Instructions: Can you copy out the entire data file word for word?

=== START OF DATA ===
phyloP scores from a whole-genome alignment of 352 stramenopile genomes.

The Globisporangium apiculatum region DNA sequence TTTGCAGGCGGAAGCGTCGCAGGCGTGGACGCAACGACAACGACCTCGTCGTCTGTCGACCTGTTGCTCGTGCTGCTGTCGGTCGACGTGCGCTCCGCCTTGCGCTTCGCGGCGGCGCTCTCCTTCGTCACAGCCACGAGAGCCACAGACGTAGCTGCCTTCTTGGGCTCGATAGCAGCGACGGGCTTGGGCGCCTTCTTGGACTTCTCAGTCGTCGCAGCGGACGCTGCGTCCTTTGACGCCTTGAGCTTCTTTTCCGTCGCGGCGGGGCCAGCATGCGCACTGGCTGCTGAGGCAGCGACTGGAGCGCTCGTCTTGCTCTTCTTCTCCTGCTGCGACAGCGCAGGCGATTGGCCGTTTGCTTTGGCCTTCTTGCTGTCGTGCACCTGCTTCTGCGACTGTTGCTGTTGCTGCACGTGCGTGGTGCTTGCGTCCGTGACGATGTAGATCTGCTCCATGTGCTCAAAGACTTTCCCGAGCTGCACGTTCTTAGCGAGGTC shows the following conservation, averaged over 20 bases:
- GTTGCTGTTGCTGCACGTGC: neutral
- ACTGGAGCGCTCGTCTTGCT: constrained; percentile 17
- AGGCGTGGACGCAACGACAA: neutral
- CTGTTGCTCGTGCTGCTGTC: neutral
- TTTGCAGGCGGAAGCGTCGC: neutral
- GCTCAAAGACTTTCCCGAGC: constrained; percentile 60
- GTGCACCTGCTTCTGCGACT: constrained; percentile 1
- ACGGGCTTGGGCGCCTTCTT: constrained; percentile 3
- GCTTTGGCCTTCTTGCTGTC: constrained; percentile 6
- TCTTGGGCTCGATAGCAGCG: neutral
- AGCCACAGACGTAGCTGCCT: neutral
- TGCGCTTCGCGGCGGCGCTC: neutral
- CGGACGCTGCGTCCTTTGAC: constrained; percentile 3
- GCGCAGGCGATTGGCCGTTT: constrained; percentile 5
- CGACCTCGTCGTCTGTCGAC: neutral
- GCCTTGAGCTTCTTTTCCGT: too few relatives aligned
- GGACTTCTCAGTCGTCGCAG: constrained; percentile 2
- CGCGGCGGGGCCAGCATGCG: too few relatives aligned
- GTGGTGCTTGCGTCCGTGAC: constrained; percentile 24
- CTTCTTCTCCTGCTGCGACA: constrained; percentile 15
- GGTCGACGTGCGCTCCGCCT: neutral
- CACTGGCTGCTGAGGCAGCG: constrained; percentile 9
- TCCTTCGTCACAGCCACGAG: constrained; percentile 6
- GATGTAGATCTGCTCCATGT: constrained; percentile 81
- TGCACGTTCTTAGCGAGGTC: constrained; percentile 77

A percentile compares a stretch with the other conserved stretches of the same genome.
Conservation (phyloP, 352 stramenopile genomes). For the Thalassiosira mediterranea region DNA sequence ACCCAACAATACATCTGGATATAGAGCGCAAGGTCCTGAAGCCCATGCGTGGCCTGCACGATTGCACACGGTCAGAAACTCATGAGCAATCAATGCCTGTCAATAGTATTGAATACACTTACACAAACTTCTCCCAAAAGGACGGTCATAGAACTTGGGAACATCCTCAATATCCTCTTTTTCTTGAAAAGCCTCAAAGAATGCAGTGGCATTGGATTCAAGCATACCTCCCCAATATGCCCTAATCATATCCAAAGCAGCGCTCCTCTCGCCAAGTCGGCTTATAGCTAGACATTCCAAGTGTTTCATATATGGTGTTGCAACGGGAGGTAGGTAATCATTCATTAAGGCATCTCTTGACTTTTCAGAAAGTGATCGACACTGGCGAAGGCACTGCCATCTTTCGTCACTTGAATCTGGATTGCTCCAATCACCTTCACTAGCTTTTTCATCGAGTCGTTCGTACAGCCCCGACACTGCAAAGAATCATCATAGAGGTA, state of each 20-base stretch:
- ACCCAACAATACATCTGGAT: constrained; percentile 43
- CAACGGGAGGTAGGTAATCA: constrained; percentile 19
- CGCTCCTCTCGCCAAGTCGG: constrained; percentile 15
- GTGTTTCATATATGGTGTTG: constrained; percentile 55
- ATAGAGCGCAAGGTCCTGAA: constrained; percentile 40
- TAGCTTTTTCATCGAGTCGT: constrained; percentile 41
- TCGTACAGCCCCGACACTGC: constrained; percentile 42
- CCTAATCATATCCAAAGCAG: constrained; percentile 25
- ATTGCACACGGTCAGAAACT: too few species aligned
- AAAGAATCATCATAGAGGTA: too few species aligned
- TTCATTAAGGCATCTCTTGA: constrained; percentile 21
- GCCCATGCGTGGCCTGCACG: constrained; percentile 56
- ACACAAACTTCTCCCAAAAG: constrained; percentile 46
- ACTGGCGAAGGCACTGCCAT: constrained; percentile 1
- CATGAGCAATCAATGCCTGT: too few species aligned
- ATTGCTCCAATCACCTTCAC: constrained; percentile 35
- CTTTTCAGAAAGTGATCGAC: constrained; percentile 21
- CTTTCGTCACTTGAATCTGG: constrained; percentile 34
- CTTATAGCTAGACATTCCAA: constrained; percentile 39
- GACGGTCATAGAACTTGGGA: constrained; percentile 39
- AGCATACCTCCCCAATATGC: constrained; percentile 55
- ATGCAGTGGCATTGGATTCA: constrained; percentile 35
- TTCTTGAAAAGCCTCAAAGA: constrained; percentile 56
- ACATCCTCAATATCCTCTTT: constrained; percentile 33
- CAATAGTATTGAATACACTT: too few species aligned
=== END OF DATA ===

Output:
phyloP scores from a whole-genome alignment of 352 stramenopile genomes.

The Globisporangium apiculatum region DNA sequence TTTGCAGGCGGAAGCGTCGCAGGCGTGGACGCAACGACAACGACCTCGTCGTCTGTCGACCTGTTGCTCGTGCTGCTGTCGGTCGACGTGCGCTCCGCCTTGCGCTTCGCGGCGGCGCTCTCCTTCGTCACAGCCACGAGAGCCACAGACGTAGCTGCCTTCTTGGGCTCGATAGCAGCGACGGGCTTGGGCGCCTTCTTGGACTTCTCAGTCGTCGCAGCGGACGCTGCGTCCTTTGACGCCTTGAGCTTCTTTTCCGTCGCGGCGGGGCCAGCATGCGCACTGGCTGCTGAGGCAGCGACTGGAGCGCTCGTCTTGCTCTTCTTCTCCTGCTGCGACAGCGCAGGCGATTGGCCGTTTGCTTTGGCCTTCTTGCTGTCGTGCACCTGCTTCTGCGACTGTTGCTGTTGCTGCACGTGCGTGGTGCTTGCGTCCGTGACGATGTAGATCTGCTCCATGTGCTCAAAGACTTTCCCGAGCTGCACGTTCTTAGCGAGGTC shows the following conservation, averaged over 20 bases:
- GTTGCTGTTGCTGCACGTGC: neutral
- ACTGGAGCGCTCGTCTTGCT: constrained; percentile 17
- AGGCGTGGACGCAACGACAA: neutral
- CTGTTGCTCGTGCTGCTGTC: neutral
- TTTGCAGGCGGAAGCGTCGC: neutral
- GCTCAAAGACTTTCCCGAGC: constrained; percentile 60
- GTGCACCTGCTTCTGCGACT: constrained; percentile 1
- ACGGGCTTGGGCGCCTTCTT: constrained; percentile 3
- GCTTTGGCCTTCTTGCTGTC: constrained; percentile 6
- TCTTGGGCTCGATAGCAGCG: neutral
- AGCCACAGACGTAGCTGCCT: neutral
- TGCGCTTCGCGGCGGCGCTC: neutral
- CGGACGCTGCGTCCTTTGAC: constrained; percentile 3
- GCGCAGGCGATTGGCCGTTT: constrained; percentile 5
- CGACCTCGTCGTCTGTCGAC: neutral
- GCCTTGAGCTTCTTTTCCGT: too few relatives aligned
- GGACTTCTCAGTCGTCGCAG: constrained; percentile 2
- CGCGGCGGGGCCAGCATGCG: too few relatives aligned
- GTGGTGCTTGCGTCCGTGAC: constrained; percentile 24
- CTTCTTCTCCTGCTGCGACA: constrained; percentile 15
- GGTCGACGTGCGCTCCGCCT: neutral
- CACTGGCTGCTGAGGCAGCG: constrained; percentile 9
- TCCTTCGTCACAGCCACGAG: constrained; percentile 6
- GATGTAGATCTGCTCCATGT: constrained; percentile 81
- TGCACGTTCTTAGCGAGGTC: constrained; percentile 77

A percentile compares a stretch with the other conserved stretches of the same genome.
Conservation (phyloP, 352 stramenopile genomes). For the Thalassiosira mediterranea region DNA sequence ACCCAACAATACATCTGGATATAGAGCGCAAGGTCCTGAAGCCCATGCGTGGCCTGCACGATTGCACACGGTCAGAAACTCATGAGCAATCAATGCCTGTCAATAGTATTGAATACACTTACACAAACTTCTCCCAAAAGGACGGTCATAGAACTTGGGAACATCCTCAATATCCTCTTTTTCTTGAAAAGCCTCAAAGAATGCAGTGGCATTGGATTCAAGCATACCTCCCCAATATGCCCTAATCATATCCAAAGCAGCGCTCCTCTCGCCAAGTCGGCTTATAGCTAGACATTCCAAGTGTTTCATATATGGTGTTGCAACGGGAGGTAGGTAATCATTCATTAAGGCATCTCTTGACTTTTCAGAAAGTGATCGACACTGGCGAAGGCACTGCCATCTTTCGTCACTTGAATCTGGATTGCTCCAATCACCTTCACTAGCTTTTTCATCGAGTCGTTCGTACAGCCCCGACACTGCAAAGAATCATCATAGAGGTA, state of each 20-base stretch:
- ACCCAACAATACATCTGGAT: constrained; percentile 43
- CAACGGGAGGTAGGTAATCA: constrained; percentile 19
- CGCTCCTCTCGCCAAGTCGG: constrained; percentile 15
- GTGTTTCATATATGGTGTTG: constrained; percentile 55
- ATAGAGCGCAAGGTCCTGAA: constrained; percentile 40
- TAGCTTTTTCATCGAGTCGT: constrained; percentile 41
- TCGTACAGCCCCGACACTGC: constrained; percentile 42
- CCTAATCATATCCAAAGCAG: constrained; percentile 25
- ATTGCACACGGTCAGAAACT: too few species aligned
- AAAGAATCATCATAGAGGTA: too few species aligned
- TTCATTAAGGCATCTCTTGA: constrained; percentile 21
- GCCCATGCGTGGCCTGCACG: constrained; percentile 56
- ACACAAACTTCTCCCAAAAG: constrained; percentile 46
- ACTGGCGAAGGCACTGCCAT: constrained; percentile 1
- CATGAGCAATCAATGCCTGT: too few species aligned
- ATTGCTCCAATCACCTTCAC: constrained; percentile 35
- CTTTTCAGAAAGTGATCGAC: constrained; percentile 21
- CTTTCGTCACTTGAATCTGG: constrained; percentile 34
- CTTATAGCTAGACATTCCAA: constrained; percentile 39
- GACGGTCATAGAACTTGGGA: constrained; percentile 39
- AGCATACCTCCCCAATATGC: constrained; percentile 55
- ATGCAGTGGCATTGGATTCA: constrained; percentile 35
- TTCTTGAAAAGCCTCAAAGA: constrained; percentile 56
- ACATCCTCAATATCCTCTTT: constrained; percentile 33
- CAATAGTATTGAATACACTT: too few species aligned